Issues in Social Networking
In recent years, it is becoming increasingly clear that social networking applications such as Facebook and Twitter provide users with numerous new and exciting opportunities for establishing relationships across the geographic landscape (Rodricks, 2009), but also with concerns that increase the likelihood of new risks to the established relationships (Goessl, 2010). The present paper uses two articles on social networking not only to demonstrate the types of appeal used in one of the articles, but also to explain the possible benefits of social networking as demonstrated in the other article.
Types of Appeal
In his article, Goessl (2010) uses all the three types of appeal (logical, ethical and emotional) to demonstrate how the Facebook social networking application can actually harm relationships. The author of the article has employed logical appeal (use of logic, claims, and evidence) to convince readers on how Facebook puts a strain on marital and committed relationships, family relationships, friendships, and work relationships. For example, the author employs logic and claims to demonstrate how Facebook aids in blurring personal and professional lives, how the platform harms personal friendships by providing users with a platform to make insensitive comments against others, and also how it occasions family problems when private family matters are streamed across the application.
Goessl (2010) has also used ethical appeal to demonstrate his fair, honest, and open-minded nature in discussing how Facebook can harm relationships. For example, the author does not shy away from mentioning that the social networking application can provide numerous benefits if used well. By providing a well documented account on how Facebook has persisted in destroying relationships by encouraging things like addiction, irresponsible use, and exposing private family matters to the public, Goessl (2010) demonstrates that he is well-informed about the topic and confident in his position. Lastly, the author has used emotional appeal to raise the emotions of the reader, particularly in reinforcing the logical arguments on how Facebook destroys marital and family relationships. For example, they author raises emotions by demonstrating how some people destroy family relationships by venting their anger on Facebook, and also how others fall into the infidelity trap by re-igniting old relationships on the social networking site (Goessl, 2010).
Possible Benefits of Social Networking
In the second article, Rodricks (2009) provides a well-expounded illumination of the benefits of social networking on the social life of individuals. The author suggests that, “thanks to the advent of social networking, people have been more active than ever before meeting new people, re-connecting with old friends, and learning about different cultures from all over the world” (par. 1). In brief, the benefits of social networking include:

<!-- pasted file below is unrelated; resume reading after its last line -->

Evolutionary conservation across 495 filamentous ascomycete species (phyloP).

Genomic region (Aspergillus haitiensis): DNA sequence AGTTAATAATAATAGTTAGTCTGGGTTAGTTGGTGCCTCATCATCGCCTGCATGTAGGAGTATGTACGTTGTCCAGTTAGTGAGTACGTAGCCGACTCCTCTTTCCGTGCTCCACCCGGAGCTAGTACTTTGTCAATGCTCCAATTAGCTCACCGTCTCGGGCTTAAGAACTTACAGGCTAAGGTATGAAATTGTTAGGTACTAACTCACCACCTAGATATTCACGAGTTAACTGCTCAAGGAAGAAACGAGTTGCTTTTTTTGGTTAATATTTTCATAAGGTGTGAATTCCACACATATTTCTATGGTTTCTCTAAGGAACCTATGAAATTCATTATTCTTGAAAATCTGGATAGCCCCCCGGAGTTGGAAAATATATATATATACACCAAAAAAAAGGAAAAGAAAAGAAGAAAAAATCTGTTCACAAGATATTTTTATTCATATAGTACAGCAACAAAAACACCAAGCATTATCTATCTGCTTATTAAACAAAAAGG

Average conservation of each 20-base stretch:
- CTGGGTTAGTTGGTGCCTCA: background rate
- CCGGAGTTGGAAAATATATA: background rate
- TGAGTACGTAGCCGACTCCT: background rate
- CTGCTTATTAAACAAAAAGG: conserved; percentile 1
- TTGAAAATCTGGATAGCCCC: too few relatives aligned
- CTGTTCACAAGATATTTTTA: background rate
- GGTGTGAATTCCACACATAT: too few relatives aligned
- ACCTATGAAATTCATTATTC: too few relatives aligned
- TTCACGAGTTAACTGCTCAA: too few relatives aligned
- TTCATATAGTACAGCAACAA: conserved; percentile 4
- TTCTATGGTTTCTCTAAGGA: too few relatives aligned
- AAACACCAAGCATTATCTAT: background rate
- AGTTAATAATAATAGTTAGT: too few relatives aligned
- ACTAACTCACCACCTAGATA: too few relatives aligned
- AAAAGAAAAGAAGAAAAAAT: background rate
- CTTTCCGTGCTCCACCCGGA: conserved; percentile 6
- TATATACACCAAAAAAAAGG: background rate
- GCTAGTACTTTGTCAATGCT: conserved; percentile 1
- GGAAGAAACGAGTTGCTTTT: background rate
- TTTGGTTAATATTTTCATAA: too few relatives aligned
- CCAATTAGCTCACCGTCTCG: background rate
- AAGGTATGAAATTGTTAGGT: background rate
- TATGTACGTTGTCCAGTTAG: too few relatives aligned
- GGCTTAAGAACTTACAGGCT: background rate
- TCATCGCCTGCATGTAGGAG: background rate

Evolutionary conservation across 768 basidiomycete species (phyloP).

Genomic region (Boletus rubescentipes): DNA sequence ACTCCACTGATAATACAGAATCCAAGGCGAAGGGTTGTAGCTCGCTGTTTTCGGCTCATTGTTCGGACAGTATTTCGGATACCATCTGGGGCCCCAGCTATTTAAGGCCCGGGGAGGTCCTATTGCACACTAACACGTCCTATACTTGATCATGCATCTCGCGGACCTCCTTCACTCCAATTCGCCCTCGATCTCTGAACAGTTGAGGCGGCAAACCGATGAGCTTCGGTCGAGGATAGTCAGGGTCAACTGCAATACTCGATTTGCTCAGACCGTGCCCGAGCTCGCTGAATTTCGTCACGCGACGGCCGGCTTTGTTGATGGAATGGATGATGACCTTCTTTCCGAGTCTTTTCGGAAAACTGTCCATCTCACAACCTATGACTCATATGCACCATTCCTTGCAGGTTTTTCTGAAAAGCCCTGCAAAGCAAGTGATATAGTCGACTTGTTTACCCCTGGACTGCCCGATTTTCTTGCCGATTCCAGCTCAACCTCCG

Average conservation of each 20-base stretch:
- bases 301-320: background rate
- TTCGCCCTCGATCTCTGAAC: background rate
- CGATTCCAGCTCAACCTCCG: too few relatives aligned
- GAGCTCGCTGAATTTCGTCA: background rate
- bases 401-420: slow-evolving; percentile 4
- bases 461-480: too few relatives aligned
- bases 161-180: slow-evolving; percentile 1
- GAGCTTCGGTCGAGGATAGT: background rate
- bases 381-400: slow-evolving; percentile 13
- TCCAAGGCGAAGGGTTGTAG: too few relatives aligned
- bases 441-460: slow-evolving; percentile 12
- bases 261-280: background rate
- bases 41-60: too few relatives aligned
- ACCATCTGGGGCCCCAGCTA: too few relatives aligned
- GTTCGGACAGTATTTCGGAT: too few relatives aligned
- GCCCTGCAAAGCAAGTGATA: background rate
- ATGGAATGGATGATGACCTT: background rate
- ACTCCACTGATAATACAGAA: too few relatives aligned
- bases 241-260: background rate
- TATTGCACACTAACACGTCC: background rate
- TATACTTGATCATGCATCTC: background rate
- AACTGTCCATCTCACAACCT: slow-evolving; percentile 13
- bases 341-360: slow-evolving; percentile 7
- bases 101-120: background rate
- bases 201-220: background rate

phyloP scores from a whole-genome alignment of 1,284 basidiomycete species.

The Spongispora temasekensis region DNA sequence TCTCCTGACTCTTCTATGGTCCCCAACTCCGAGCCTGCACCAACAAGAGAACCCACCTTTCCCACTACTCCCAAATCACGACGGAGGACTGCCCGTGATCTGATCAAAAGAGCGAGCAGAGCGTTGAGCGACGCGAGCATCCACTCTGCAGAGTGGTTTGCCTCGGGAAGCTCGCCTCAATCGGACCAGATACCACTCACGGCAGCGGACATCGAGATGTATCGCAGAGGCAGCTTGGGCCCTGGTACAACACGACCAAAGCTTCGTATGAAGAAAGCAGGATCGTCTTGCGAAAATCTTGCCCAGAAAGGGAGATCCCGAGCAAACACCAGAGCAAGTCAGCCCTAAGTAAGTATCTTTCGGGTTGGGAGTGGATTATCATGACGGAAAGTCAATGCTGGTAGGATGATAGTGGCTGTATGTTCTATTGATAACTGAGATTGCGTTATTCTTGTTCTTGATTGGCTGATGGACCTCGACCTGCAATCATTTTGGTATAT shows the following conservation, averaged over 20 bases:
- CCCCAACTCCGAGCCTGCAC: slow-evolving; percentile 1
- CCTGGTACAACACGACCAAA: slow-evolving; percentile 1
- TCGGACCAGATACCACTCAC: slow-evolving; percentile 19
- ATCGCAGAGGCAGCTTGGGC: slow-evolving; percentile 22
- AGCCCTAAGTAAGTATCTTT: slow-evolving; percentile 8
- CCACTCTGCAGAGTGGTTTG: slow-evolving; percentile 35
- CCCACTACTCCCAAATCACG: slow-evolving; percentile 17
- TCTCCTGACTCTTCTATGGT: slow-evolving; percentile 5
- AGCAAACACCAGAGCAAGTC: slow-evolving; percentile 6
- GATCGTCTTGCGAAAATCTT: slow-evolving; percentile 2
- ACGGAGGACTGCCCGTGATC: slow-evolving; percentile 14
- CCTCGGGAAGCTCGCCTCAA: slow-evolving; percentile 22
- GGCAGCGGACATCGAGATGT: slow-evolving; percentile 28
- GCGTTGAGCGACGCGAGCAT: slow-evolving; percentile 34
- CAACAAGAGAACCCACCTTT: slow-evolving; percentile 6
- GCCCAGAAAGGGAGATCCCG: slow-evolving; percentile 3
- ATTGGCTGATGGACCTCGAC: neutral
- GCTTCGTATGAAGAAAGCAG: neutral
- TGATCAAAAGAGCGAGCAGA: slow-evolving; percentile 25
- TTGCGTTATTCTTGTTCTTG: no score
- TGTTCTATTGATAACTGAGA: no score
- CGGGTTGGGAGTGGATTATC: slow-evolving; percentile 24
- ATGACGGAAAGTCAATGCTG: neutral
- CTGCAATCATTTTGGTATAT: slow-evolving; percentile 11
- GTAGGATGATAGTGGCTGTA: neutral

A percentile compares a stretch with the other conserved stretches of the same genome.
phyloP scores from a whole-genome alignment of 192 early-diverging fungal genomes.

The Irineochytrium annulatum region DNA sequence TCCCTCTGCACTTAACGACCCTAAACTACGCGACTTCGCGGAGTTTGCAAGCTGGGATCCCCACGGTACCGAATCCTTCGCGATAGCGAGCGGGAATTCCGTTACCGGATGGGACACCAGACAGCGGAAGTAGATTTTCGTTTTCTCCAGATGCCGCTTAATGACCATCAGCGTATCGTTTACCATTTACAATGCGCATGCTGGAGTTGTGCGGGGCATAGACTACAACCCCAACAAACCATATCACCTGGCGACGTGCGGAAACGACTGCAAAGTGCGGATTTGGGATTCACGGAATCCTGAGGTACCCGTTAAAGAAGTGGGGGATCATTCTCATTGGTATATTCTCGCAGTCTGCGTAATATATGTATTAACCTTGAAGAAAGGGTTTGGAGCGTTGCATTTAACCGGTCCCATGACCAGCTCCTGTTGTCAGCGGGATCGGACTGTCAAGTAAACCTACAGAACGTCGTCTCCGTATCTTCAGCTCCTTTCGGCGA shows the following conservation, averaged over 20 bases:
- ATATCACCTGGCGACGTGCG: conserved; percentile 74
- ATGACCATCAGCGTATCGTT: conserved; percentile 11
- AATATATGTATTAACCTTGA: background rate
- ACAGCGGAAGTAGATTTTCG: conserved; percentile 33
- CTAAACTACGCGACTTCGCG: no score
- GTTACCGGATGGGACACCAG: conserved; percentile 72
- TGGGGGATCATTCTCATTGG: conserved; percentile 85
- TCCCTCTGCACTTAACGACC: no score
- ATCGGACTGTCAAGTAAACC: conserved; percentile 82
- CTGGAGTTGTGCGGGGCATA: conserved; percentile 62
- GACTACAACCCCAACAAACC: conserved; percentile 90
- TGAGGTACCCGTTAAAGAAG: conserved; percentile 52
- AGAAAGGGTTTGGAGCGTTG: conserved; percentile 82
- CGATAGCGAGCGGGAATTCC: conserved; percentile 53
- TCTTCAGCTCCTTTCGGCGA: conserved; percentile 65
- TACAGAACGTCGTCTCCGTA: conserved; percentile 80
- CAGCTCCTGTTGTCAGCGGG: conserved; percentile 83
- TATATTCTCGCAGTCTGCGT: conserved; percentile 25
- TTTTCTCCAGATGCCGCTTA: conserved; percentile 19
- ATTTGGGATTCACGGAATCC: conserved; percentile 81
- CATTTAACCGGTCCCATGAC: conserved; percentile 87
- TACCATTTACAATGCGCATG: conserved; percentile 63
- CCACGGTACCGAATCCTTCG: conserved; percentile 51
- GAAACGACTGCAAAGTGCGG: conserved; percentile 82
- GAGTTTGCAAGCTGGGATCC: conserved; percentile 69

- allowing users an in-depth method of evaluating the details or profiles of their online friends before actually meeting them;
- providing a less intrusive and intimidating method to engage in online dating;
- providing users with an avenue to look for the quality attributes they desire in a dating partner;
- providing users with a platform to message their online friends right through the application, chat with them in real time, upload and share video or audio clips, or perhaps even talk to them via available interfaces such as Skype (Rodricks, 2009).
The benefits provided by Rodricks (2009) are to a large extent related to online dating, and do not address how users can verify the profiles posted online by people seeking friendship and companionship. Although it is true that most social networking profiles contain information about an individual’s interests, work life, family life and much more, hence providing users with an opportunity to assess their desirable attributes before making physical contact, the article is silent on the pitfalls related to much of the information posted in these profiles. Overall, however, it is evident that social networking sites provide immeasurable and quantifiable benefits for people interested in online dating.
Goessl, L. (2010). How Facebook friendships can harm your relationships. Web.
Rodricks, A. (2009). The benefits of social networking on your social life. Web.